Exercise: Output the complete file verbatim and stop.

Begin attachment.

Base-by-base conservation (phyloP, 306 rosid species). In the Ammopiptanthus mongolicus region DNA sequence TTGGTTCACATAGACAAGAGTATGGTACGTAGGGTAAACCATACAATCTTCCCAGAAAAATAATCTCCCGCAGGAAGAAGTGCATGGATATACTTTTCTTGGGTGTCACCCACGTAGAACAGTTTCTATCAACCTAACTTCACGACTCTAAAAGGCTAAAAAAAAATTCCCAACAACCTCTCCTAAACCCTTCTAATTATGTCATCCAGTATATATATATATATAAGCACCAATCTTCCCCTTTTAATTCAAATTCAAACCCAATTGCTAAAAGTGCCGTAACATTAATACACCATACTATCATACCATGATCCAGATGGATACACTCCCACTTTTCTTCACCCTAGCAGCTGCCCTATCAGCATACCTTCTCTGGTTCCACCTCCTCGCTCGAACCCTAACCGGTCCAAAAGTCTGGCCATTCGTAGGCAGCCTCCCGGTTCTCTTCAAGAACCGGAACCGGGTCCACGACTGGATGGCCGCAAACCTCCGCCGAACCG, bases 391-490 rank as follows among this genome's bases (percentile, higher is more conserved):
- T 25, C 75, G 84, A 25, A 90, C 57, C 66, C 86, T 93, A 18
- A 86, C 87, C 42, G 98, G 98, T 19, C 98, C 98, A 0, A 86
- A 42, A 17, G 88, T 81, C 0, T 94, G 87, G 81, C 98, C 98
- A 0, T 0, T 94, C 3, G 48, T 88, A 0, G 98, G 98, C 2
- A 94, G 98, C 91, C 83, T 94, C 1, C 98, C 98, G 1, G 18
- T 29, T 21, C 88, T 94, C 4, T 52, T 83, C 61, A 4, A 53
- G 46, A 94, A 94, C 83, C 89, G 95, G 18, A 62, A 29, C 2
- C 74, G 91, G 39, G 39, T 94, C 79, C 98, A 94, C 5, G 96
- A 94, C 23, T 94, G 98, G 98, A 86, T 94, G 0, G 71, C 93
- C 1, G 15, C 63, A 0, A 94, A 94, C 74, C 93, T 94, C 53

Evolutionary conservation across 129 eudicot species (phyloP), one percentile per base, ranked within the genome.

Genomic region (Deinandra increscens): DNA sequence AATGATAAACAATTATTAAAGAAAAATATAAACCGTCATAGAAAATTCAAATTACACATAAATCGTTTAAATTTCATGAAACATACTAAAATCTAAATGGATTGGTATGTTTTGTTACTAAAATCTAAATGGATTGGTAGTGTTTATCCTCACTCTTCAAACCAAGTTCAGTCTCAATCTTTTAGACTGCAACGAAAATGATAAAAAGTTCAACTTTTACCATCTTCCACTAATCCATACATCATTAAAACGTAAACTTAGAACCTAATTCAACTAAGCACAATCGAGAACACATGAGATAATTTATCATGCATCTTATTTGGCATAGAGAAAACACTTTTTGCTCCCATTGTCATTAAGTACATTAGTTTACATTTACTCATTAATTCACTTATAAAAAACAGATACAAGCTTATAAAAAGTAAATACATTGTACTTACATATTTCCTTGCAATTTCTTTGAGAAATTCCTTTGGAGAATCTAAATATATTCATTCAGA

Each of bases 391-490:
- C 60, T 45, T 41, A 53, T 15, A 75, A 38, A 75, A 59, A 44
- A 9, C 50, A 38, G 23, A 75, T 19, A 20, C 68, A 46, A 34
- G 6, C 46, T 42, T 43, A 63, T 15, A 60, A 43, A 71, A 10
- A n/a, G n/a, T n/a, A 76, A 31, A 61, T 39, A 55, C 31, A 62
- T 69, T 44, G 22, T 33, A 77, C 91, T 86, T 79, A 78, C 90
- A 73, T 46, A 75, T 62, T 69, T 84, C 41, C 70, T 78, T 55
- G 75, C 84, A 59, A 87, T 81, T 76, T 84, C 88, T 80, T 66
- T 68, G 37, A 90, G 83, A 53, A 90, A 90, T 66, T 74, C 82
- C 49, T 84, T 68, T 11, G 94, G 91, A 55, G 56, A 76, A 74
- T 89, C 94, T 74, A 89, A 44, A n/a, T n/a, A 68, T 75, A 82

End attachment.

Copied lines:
Base-by-base conservation (phyloP, 306 rosid species). In the Ammopiptanthus mongolicus region DNA sequence TTGGTTCACATAGACAAGAGTATGGTACGTAGGGTAAACCATACAATCTTCCCAGAAAAATAATCTCCCGCAGGAAGAAGTGCATGGATATACTTTTCTTGGGTGTCACCCACGTAGAACAGTTTCTATCAACCTAACTTCACGACTCTAAAAGGCTAAAAAAAAATTCCCAACAACCTCTCCTAAACCCTTCTAATTATGTCATCCAGTATATATATATATATAAGCACCAATCTTCCCCTTTTAATTCAAATTCAAACCCAATTGCTAAAAGTGCCGTAACATTAATACACCATACTATCATACCATGATCCAGATGGATACACTCCCACTTTTCTTCACCCTAGCAGCTGCCCTATCAGCATACCTTCTCTGGTTCCACCTCCTCGCTCGAACCCTAACCGGTCCAAAAGTCTGGCCATTCGTAGGCAGCCTCCCGGTTCTCTTCAAGAACCGGAACCGGGTCCACGACTGGATGGCCGCAAACCTCCGCCGAACCG, bases 391-490 rank as follows among this genome's bases (percentile, higher is more conserved):
- T 25, C 75, G 84, A 25, A 90, C 57, C 66, C 86, T 93, A 18
- A 86, C 87, C 42, G 98, G 98, T 19, C 98, C 98, A 0, A 86
- A 42, A 17, G 88, T 81, C 0, T 94, G 87, G 81, C 98, C 98
- A 0, T 0, T 94, C 3, G 48, T 88, A 0, G 98, G 98, C 2
- A 94, G 98, C 91, C 83, T 94, C 1, C 98, C 98, G 1, G 18
- T 29, T 21, C 88, T 94, C 4, T 52, T 83, C 61, A 4, A 53
- G 46, A 94, A 94, C 83, C 89, G 95, G 18, A 62, A 29, C 2
- C 74, G 91, G 39, G 39, T 94, C 79, C 98, A 94, C 5, G 96
- A 94, C 23, T 94, G 98, G 98, A 86, T 94, G 0, G 71, C 93
- C 1, G 15, C 63, A 0, A 94, A 94, C 74, C 93, T 94, C 53

Evolutionary conservation across 129 eudicot species (phyloP), one percentile per base, ranked within the genome.

Genomic region (Deinandra increscens): DNA sequence AATGATAAACAATTATTAAAGAAAAATATAAACCGTCATAGAAAATTCAAATTACACATAAATCGTTTAAATTTCATGAAACATACTAAAATCTAAATGGATTGGTATGTTTTGTTACTAAAATCTAAATGGATTGGTAGTGTTTATCCTCACTCTTCAAACCAAGTTCAGTCTCAATCTTTTAGACTGCAACGAAAATGATAAAAAGTTCAACTTTTACCATCTTCCACTAATCCATACATCATTAAAACGTAAACTTAGAACCTAATTCAACTAAGCACAATCGAGAACACATGAGATAATTTATCATGCATCTTATTTGGCATAGAGAAAACACTTTTTGCTCCCATTGTCATTAAGTACATTAGTTTACATTTACTCATTAATTCACTTATAAAAAACAGATACAAGCTTATAAAAAGTAAATACATTGTACTTACATATTTCCTTGCAATTTCTTTGAGAAATTCCTTTGGAGAATCTAAATATATTCATTCAGA

Each of bases 391-490:
- C 60, T 45, T 41, A 53, T 15, A 75, A 38, A 75, A 59, A 44
- A 9, C 50, A 38, G 23, A 75, T 19, A 20, C 68, A 46, A 34
- G 6, C 46, T 42, T 43, A 63, T 15, A 60, A 43, A 71, A 10
- A n/a, G n/a, T n/a, A 76, A 31, A 61, T 39, A 55, C 31, A 62
- T 69, T 44, G 22, T 33, A 77, C 91, T 86, T 79, A 78, C 90
- A 73, T 46, A 75, T 62, T 69, T 84, C 41, C 70, T 78, T 55
- G 75, C 84, A 59, A 87, T 81, T 76, T 84, C 88, T 80, T 66
- T 68, G 37, A 90, G 83, A 53, A 90, A 90, T 66, T 74, C 82
- C 49, T 84, T 68, T 11, G 94, G 91, A 55, G 56, A 76, A 74
- T 89, C 94, T 74, A 89, A 44, A n/a, T n/a, A 68, T 75, A 82